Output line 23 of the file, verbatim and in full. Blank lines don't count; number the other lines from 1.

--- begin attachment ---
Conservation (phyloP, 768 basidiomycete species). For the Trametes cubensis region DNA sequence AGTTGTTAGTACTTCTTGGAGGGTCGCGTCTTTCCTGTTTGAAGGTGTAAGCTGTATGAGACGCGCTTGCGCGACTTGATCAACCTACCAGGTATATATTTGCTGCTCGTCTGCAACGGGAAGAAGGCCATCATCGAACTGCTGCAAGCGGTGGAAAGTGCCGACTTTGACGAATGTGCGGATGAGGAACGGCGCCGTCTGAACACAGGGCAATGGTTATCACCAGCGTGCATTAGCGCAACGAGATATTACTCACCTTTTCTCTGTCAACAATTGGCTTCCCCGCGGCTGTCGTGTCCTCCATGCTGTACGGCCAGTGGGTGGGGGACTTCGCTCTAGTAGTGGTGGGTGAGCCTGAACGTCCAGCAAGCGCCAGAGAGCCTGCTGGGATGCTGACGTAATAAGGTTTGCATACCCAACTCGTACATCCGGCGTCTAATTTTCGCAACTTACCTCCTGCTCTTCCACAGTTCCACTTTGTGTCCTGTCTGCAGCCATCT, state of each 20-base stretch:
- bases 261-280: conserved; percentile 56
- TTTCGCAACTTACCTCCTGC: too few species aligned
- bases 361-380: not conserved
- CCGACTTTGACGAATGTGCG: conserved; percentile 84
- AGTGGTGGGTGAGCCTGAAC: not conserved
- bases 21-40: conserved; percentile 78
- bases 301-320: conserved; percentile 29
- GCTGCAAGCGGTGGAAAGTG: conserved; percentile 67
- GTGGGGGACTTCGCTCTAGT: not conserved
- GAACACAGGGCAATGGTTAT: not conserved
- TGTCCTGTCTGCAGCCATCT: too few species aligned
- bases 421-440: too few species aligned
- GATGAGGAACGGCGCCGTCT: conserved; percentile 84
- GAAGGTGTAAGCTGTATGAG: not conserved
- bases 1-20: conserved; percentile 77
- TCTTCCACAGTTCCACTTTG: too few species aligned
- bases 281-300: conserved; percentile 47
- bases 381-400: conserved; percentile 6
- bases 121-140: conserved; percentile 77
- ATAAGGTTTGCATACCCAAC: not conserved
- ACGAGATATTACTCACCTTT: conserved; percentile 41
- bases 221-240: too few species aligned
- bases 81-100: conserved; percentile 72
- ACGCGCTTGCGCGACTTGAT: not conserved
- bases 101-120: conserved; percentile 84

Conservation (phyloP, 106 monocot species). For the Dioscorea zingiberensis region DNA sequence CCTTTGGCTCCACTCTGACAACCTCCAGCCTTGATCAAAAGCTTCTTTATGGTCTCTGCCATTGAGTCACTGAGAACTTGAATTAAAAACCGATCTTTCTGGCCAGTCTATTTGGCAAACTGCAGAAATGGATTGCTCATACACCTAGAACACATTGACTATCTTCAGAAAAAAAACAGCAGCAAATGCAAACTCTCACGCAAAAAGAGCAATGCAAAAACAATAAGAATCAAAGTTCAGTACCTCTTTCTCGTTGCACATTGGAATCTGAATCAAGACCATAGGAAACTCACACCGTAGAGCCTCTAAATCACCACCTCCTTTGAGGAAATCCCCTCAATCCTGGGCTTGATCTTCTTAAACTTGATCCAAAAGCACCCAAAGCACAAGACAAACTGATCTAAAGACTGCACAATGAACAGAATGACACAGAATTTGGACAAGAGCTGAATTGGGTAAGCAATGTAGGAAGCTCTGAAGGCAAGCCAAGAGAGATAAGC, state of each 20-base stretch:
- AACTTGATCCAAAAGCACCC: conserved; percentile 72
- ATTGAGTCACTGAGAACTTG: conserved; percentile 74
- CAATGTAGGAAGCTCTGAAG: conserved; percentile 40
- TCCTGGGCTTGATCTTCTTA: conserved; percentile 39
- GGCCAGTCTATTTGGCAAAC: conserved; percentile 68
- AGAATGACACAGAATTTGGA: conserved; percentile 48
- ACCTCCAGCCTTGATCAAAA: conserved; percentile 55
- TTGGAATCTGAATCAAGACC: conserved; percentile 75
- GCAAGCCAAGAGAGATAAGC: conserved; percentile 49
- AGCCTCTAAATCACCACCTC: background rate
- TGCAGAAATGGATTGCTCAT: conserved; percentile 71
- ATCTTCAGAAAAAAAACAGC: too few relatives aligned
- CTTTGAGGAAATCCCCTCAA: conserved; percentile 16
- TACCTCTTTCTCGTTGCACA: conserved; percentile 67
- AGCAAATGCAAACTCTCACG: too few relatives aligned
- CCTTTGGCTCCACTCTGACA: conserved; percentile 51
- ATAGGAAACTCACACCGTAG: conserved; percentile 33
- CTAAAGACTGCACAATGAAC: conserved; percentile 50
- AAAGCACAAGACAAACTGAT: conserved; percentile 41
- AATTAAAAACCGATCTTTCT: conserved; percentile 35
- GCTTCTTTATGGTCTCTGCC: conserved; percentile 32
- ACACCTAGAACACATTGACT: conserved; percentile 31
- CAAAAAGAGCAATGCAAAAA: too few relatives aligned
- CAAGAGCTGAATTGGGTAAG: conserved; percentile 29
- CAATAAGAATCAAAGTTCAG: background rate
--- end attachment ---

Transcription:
- bases 221-240: too few species aligned